Importantly, the GRADE system permits strong recommendations supported by low- or, very rarely, very low-quality evidence from downgraded RCTs or observational studies. On the other hand, weak recommendations may be based on high-quality evidence if other factors are important, for example the price of a treatment option.

The phrase ‘we recommend’ was used for strong recommendations and ‘we suggest’ for weak recommendations in order to adhere to the same methodology used for the Allergic Rhinitis and its Impact on Asthma Guideline 2008 update [8].

Consensus conference

The structured consensus conference ‘URTICARIA 2012’ took place in Berlin, Germany, on November 28/29, 2012. The conference was supervised by PD Dr Alexander Nast, who is a certified guideline advisor and moderator of the AWMF. During the conference, updates on the scientific knowledge in the field of urticaria were presented in short, focused presentations by panel members. This was followed by two interactive sessions, one dedicated to the nomenclature, classification, and diagnostic algorithm in urticaria and the other to its treatment. During these sessions, the recommendations prepared by the panel members were presented to the participants and voted on.

Voting was done with the use of red and green voting cards and performed in a structured way. Only ‘yes’ or ‘no’ voting was allowed in order to ensure clear majority decisions. If a recommendation did not achieve 90% agreement during the first voting, the respective recommendation was re-discussed and, if needed, rephrased. In order to pass in the second voting round, a minimum of >75% agreement had to be achieved.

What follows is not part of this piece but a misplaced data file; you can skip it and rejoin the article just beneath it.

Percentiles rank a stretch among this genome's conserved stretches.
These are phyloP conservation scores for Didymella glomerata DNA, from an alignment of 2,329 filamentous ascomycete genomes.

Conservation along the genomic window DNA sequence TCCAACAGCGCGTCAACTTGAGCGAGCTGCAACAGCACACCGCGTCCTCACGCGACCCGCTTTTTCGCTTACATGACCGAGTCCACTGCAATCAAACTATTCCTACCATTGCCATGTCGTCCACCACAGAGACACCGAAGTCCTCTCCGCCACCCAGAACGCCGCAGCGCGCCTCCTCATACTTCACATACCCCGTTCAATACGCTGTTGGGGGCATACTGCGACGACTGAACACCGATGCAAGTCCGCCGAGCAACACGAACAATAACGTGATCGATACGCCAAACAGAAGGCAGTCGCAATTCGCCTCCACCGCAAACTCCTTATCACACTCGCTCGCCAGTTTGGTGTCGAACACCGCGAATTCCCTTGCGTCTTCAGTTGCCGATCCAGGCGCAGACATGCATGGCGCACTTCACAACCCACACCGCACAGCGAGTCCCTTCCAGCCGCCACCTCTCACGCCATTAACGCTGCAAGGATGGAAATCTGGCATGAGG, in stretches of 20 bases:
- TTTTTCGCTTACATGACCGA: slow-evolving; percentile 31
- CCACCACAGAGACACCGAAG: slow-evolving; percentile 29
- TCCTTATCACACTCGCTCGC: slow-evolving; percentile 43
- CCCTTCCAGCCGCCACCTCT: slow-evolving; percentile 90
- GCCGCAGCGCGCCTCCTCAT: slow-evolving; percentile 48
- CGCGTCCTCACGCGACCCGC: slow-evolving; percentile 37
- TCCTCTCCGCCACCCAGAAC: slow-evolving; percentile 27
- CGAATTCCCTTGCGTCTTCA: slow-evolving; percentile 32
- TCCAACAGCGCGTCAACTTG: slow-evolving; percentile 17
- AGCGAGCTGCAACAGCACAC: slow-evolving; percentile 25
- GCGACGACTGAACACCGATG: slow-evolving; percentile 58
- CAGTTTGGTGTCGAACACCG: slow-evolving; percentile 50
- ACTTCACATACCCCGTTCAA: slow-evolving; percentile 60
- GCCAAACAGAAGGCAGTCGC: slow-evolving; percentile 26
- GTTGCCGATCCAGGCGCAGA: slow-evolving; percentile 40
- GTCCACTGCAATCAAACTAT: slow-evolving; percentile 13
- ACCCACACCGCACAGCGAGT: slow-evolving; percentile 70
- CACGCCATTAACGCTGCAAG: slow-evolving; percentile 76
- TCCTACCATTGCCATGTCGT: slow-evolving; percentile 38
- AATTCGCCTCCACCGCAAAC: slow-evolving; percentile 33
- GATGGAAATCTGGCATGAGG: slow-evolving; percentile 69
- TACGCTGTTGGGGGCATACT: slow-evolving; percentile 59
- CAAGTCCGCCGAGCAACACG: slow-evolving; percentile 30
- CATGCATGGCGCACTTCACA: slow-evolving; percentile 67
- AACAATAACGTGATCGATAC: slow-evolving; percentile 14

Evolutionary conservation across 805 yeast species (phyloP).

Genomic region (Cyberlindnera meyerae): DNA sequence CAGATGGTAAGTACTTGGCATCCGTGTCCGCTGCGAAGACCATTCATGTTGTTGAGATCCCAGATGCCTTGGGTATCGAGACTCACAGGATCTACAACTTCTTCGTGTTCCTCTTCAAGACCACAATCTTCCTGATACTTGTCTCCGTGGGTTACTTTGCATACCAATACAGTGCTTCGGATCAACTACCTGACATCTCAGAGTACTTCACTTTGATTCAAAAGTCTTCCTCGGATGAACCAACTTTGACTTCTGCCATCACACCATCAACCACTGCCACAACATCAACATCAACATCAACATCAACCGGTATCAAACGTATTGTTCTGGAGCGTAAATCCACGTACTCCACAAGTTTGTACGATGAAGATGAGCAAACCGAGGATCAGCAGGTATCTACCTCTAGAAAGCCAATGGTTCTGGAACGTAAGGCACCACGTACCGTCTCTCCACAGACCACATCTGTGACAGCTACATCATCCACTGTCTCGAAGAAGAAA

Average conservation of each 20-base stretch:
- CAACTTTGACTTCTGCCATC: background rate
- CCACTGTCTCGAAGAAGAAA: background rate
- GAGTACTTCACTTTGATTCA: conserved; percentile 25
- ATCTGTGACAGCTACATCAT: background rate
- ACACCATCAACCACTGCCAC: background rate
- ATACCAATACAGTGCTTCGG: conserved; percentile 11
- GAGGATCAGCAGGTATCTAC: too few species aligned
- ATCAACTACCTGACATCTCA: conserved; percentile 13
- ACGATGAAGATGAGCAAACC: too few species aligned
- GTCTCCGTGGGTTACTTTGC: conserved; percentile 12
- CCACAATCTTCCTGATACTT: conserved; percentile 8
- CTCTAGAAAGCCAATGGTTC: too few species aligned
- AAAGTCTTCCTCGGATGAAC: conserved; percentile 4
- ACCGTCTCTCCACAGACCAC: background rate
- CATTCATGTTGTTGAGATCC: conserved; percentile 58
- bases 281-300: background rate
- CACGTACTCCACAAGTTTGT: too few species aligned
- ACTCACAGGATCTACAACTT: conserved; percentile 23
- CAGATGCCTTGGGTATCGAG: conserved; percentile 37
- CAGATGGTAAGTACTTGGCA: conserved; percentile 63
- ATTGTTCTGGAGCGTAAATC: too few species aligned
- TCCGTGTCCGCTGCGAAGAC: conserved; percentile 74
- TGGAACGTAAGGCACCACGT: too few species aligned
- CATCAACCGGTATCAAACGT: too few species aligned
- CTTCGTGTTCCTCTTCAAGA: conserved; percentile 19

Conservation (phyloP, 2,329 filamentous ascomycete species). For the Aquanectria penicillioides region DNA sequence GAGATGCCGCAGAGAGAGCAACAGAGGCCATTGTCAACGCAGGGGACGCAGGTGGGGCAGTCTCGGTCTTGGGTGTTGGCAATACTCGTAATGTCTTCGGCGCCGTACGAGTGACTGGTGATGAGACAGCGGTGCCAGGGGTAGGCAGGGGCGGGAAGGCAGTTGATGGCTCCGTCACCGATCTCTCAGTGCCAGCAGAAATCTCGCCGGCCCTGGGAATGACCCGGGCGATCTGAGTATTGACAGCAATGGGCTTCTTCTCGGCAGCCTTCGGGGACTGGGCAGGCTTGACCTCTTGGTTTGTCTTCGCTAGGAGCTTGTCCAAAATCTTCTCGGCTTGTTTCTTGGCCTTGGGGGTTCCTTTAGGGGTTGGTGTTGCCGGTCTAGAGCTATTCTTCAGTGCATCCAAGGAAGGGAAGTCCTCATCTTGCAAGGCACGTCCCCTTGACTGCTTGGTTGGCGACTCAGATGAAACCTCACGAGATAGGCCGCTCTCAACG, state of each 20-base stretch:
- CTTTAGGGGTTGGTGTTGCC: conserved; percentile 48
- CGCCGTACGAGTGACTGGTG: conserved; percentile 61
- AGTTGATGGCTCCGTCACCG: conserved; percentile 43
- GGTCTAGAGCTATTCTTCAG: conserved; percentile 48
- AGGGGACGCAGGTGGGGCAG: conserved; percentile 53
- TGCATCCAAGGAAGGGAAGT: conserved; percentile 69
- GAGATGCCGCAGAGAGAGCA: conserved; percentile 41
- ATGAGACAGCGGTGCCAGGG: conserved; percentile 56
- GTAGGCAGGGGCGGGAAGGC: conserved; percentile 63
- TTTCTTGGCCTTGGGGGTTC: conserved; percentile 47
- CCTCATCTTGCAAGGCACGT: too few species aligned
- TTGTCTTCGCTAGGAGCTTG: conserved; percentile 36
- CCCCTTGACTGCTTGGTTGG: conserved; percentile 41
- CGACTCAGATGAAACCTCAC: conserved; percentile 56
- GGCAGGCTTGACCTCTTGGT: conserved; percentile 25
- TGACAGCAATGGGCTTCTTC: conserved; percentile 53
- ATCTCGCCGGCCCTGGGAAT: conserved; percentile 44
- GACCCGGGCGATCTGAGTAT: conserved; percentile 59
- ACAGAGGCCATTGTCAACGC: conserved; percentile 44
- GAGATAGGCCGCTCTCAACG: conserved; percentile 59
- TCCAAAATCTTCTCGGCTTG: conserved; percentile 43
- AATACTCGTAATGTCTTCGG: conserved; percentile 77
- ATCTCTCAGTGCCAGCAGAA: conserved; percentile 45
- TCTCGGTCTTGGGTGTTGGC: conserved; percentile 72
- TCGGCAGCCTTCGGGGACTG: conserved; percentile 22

Under headline 3.2, all the preselected questions were addressed and under 3.4 the corresponding recommendations are listed as well as the protocol of the different alternatives, which were discussed and voted on during the consensus meeting.

External review

The guidelines underwent an extensive external review. From March 26, 2013, until April 26, 2013, the guideline was reviewed and finally endorsed by the participating societies.

During this review process, societies were granted to make amendments only limited to scientific errors. This regulation was a consequence of the voting rules agreed upon for the process developing the guideline.

Specifically, the wording of the recommendations had to remain unchanged during the review process. The recommendations are ultimately a result of several perspectives, involving the votes of the panel members delegated by the societies, as well as additional opinions that were taken into consideration during the consensus meeting: practicing physicians in urticaria as well as affected patients.

However, all societies involved had the possibility to not endorse the guideline upon review or to provide additional comments regarding aspects and conditions specific to their countries or geographic region.

The AAAAI made the decision not to endorse the guideline as they felt there were too many differences to an US Urticaria Practice Parameter under development. The AAAAI therefore decided to define their contribution to the guideline as ‘with participation of the American Academy’, but not as an endorsing founder society.

Other participants

The consensus conference ‘URTICARIA 2012’ including the discussion and voting process was open to all experts interested in participating. Hence, the 2013 guidelines resulted from discussions and a consensus by delegates nominated by scientific societies as well as other experts (Table 4).

Table 4. Additional members of the consensus group
Last nameFirst nameCountry code
AbajianMarinaDE
Al AhmadMonaKW
AltrichterSabineDE
ArdeleanElenaDE
AsoyanArmenakRU
Balaña VilanovaMontserratES
BalpMaria-MagdalenaCH
BarryKayUK
Bech-ThomsenNielsDK
Ben HamidaAmnaLB
BkovPer StahlDK
Boccon-GibodIsabelleFR
BonnekohHannaDE
BoonpiyathadSawadTH
BräutigamMatthiasDE
BroomBrianNZ
BrugginkT.I.M.NL
BrzostekDorotaPL
BubolicSuzyCA
BukovskisMarisLV
Burum-AuensenEspenNO
CamposRegisBR
CasanovasMireiaES